St. Louis Rams: Year 3 Player Predictions

Dilip Vishwanat

The St. Louis Rams are entering the third year of the Jeff Fisher era. That means there are quite a few players who are entering their third year with the team. With two full seasons under their belts, how will they fare in year 3?

There are few players who take longer than three years to truly begin to develop. Most of the time, if there are no signs of progression by year three, it's not happen. The Rams now enter their third season under Jeff Fisher. Fisher's first batch of Rams players will more than likely be looked upon to take another step forward and help the team progress towards the ultimate goal.

Michael Brockers:

Brockers has been very productive over the course of his first two seasons. He has become an anchor in the middle of the defensive line trenches and has actually been one of the best players on the roster. His abilities - to both rush the passer and stop the run - have even earned him a little national attention. That says a lot considering it's rare a Rams player not named Sam Bradford is mentioned on TV or in the NFL media. Brockers has consistently been mentioned as a possible breakout player for the 2014 season. He's earned it. There were even times last year, where he was absolutely dominant. Three games that really stand out are Houston, Chicago, and Indianapolis. Not all of his contributions will show up on the stat sheet, but it doesn't go unnoticed. Brockers does indeed look poised to enjoy and prosperous and sucessful 2014 season.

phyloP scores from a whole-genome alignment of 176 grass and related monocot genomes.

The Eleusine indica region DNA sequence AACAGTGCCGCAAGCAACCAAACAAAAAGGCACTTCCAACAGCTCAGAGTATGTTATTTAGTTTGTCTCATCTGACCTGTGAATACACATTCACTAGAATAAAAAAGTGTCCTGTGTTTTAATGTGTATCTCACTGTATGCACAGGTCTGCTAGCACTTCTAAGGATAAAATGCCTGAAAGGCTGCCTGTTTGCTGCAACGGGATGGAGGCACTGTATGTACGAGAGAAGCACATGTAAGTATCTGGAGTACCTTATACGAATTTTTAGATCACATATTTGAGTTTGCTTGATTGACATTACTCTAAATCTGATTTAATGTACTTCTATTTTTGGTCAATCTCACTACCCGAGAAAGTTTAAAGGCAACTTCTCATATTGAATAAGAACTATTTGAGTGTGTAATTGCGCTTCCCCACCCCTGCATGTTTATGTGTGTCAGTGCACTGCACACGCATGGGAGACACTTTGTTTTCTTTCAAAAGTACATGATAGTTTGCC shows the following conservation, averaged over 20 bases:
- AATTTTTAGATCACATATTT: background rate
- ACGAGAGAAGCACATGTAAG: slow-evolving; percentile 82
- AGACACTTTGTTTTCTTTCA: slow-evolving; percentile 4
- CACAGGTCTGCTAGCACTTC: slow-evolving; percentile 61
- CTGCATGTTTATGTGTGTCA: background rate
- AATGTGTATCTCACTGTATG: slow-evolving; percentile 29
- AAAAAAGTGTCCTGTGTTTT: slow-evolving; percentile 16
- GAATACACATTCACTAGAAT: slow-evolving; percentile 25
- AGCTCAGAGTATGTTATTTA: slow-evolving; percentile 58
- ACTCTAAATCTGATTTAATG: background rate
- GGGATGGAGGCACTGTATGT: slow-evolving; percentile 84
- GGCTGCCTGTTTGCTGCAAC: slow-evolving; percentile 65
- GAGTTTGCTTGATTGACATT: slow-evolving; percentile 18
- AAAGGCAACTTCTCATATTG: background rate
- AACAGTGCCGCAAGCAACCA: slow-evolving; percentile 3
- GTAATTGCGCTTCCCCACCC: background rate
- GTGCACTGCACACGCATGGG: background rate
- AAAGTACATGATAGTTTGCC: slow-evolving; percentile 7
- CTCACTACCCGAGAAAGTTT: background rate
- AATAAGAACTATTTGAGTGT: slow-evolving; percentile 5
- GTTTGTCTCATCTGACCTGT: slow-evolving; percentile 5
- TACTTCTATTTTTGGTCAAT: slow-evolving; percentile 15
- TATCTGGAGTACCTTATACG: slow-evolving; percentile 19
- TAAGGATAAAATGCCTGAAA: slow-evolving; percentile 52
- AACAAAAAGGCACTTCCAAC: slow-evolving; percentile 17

Projection- 55 tkl---7 sck---2 ff---4 pbu

Janoris Jenkins:

Janoris Jenkins is an enigma. His problem is not lack of effort. He doesn't struggle because guys are more talented than him. He's not still trying to figure out what he is doing. When he faces really good competition he doesn't lose confidence. In fact, his problem is the exact opposite; he has entirely too much confidence. In other words: he gets too cocky at times. That cocky approach is risky. Because when you build yourself up so much, it makes it easier for your opponent to get into your head. They know all they have to do is beat you one time, and it's over. When you're trying hard just to make up for the last mistake, and don't move on to the next play, you're not playing your game. So the opposition has successfully taken you out of your own game, and now you are playing theirs. This is Janoris. When he plays his game, he is as good as any corner. Examples would be his performances against Chicago, New Orleans, and Tampa Bay. But when you get in his head,  (i.e. Carolina) things can take a turn for the worst. The hope is, with another year of maturity under his belt, and Gregg Williams calling  a more "in your face" Janoris' style of defense, he should take a noticeable step forward.

Projection- 71 tkl---3 int---11 pbu---1 ff

Chris Givens: